27.2.09

Handel - Harp Concerto in B flat Major, HWV 294

First movement, Andate allegro.

Taverner Consort and Players
Andrew Parrott

played on period-instruments

Good Friday, this is art in it's mort perfected form.

Dieu le Roy!
Brantigny

26.2.09

Stations of the Cross

During Lent my Parish, St Catherine of Siena, Clarksville Virginia, hold 3 sets of Stations of the Cross every Friday. It is my pleasure to lead one of those stations each Friday at 7:00 PM for those who cannot make the 3:00 stations or the Stations in Spanish at 6:00 due to work or school.

I thought that I would post a reflection on each Station for 14 days.

FIRST STATION

Jesus is condemned to death
V/. Adoramus te, Christe, et benedicimus tibi.
R/. Quia per sanctam crucem tuam redemisti mundum.

From the Gospel according to Matthew 27:22-23,26

...Pilate said to them, “Then what should I do with Jesus who is called the Messiah?” All of them said, “Let him be crucified!” Then he asked, “Why, what evil has he done?” But they shouted all the more, “Let him be crucified!” So he released Barabbas for them; and after flogging Jesus, he handed him over to be crucified...

MEDITATION

The Judge of the world, who will come again to judge us all, stands there, dishonoured and defenceless before the earthly judge. Pilate is not utterly evil. He knows that the condemned man is innocent, and he looks for a way to free him. But his heart is divided. And in the end he lets his own position, his own self-interest, prevail over what is right. Nor are the men who are shouting and demanding the death of Jesus utterly evil. Many of them, on the day of Pentecost, will feel “cut to the heart” (Acts 2:37), when Peter will say to them: “Jesus of Nazareth, a man attested to you by God... you crucified and killed by the hands of those outside the law” (Acts 2:22ff.). But at that moment they are caught up in the crowd. They are shouting because everyone else is shouting, and they are shouting the same thing that everyone else is shouting. And in this way, justice is trampled underfoot by weakness, cowardice and fear of the dictat of the ruling mindset. The quiet voice of conscience is drowned out by the cries of the crowd. Evil draws its power from indecision and concern for what other people think.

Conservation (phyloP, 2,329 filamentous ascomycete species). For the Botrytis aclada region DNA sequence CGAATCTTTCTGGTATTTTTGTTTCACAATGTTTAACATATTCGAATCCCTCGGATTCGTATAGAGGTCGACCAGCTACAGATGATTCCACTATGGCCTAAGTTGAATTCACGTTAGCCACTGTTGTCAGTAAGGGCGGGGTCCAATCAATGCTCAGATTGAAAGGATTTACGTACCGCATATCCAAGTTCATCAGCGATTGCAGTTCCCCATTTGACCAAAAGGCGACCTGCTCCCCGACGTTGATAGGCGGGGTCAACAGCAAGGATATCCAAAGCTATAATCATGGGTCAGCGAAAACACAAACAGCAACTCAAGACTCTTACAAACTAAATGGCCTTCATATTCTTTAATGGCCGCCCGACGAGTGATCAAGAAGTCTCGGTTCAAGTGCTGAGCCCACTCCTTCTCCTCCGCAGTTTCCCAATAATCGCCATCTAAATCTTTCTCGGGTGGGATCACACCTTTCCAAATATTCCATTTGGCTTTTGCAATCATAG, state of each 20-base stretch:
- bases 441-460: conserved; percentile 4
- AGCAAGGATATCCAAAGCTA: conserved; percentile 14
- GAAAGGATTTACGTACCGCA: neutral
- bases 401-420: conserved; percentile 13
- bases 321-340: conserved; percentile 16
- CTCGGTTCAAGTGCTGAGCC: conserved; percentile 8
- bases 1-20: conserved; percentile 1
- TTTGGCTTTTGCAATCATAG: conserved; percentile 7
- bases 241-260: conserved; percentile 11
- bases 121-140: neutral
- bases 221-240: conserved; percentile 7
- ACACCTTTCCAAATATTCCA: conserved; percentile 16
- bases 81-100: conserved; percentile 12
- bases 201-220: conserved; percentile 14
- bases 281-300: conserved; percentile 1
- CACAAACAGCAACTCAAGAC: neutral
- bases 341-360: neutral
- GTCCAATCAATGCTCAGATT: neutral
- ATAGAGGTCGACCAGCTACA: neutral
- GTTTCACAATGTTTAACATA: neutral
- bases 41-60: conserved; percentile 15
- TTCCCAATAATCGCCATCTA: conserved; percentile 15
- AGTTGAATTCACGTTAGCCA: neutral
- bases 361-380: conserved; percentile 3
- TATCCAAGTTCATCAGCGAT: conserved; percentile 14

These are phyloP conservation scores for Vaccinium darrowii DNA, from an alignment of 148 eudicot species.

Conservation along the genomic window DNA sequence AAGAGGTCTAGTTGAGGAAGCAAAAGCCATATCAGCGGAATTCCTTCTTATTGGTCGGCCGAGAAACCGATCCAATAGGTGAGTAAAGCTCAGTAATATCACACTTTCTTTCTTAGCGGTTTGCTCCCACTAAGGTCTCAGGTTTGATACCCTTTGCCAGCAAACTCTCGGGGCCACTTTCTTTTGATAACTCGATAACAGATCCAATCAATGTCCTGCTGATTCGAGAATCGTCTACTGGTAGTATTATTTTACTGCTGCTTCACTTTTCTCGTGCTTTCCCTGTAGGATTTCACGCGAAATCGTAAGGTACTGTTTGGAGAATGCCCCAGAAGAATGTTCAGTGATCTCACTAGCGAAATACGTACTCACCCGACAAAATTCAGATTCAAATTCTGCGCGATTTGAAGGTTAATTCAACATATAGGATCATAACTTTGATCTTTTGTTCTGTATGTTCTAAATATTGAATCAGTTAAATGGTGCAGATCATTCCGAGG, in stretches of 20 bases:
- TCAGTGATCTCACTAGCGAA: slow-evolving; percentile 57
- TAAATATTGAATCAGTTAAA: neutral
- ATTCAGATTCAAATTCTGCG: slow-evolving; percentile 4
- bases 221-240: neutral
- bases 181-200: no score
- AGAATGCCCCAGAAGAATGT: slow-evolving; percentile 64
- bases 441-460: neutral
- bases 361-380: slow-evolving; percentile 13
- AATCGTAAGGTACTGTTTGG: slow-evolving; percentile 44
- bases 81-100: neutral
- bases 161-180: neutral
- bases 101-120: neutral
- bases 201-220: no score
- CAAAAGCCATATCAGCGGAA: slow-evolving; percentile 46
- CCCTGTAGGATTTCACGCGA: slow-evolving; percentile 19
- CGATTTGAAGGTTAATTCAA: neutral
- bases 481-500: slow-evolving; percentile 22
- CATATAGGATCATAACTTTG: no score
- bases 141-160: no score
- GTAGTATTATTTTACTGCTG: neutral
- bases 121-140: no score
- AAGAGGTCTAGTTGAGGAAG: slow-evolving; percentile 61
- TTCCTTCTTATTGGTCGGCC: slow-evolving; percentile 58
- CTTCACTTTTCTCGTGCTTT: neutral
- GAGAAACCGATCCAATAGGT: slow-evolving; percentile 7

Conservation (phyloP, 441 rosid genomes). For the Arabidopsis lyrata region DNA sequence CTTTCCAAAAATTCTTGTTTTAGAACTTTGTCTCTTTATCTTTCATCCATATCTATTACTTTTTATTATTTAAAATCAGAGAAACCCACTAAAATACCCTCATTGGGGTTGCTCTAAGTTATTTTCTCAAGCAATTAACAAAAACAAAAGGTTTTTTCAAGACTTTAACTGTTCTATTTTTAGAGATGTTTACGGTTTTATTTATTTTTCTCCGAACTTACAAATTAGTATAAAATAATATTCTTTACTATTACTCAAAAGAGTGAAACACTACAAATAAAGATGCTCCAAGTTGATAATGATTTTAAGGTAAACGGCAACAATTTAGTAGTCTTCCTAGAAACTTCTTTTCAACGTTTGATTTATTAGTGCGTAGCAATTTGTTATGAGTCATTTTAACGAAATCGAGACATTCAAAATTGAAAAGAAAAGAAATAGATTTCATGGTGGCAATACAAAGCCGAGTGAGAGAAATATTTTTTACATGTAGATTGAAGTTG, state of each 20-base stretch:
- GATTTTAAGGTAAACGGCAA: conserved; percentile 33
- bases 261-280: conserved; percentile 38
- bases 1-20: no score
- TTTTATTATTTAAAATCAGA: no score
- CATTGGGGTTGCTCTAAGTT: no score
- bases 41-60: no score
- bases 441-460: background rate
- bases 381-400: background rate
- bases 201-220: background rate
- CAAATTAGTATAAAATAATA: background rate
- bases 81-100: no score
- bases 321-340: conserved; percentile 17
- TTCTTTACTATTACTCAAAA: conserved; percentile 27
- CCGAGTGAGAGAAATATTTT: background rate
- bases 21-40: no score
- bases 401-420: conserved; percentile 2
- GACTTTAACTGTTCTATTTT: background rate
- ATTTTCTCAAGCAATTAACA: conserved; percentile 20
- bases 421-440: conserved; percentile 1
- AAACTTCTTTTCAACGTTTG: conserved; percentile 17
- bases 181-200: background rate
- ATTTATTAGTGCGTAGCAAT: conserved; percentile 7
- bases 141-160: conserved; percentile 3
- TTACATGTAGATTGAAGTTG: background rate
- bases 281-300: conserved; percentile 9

Dieu le Roy!
Brantigny




MÉDITATIONS ET PRIÈRES DU CARDINAL JOSEPH RATZINGER

PRÉSENTATION

Le leitmotiv de ce Chemin de croix est mis en lumière dès le début, dans la prière initiale, et de nouveau à la quatorzième station. C’est la parole prononcée par le Christ le Dimanche des Rameaux, par laquelle – immédiatement après son entrée à Jérusalem – il répond à la question de quelques Grecs qui voulaient le voir : «Si le grain de blé tombé en terre ne meurt pas, il reste seul; mais s’il meurt, il donne beaucoup de fruit» (Jn 12, 24). Le Seigneur interprète ainsi tout son parcours terrestre comme le parcours du grain de blé qui parvient à porter du fruit seulement à travers la mort. Il interprète sa vie terrestre, sa mort et sa résurrection dans la perspective de l’Eucharistie, dans laquelle est résumé tout son mystère. Puisqu’il a vécu sa mort comme une offrande de lui-même, comme un acte d’amour, son corps a été transformé dans la nouvelle vie de la résurrection. Voilà pourquoi, lui, le Verbe incarné, est désormais devenu pour nous une nourriture qui conduit à la vraie vie, à la vie éternelle. Le Verbe éternel – la force créatrice de la vie – est descendu du ciel, devenant ainsi la vraie manne, le pain qui se communique à l’homme, dans la foi et dans le sacrement. De cette manière, le Chemin de croix devient un chemin qui conduit jusqu’au coeur du mystère eucharistique : la piété populaire et la piété sacramentelle de l’Église se lient et se fondent. La prière du Chemin de Croix peut se comprendre comme un chemin qui conduit à la communion spirituelle profonde avec Jésus, sans laquelle la communion sacramentelle resterait vide. Le Chemin de croix apparaît comme un chemin «mystagogique».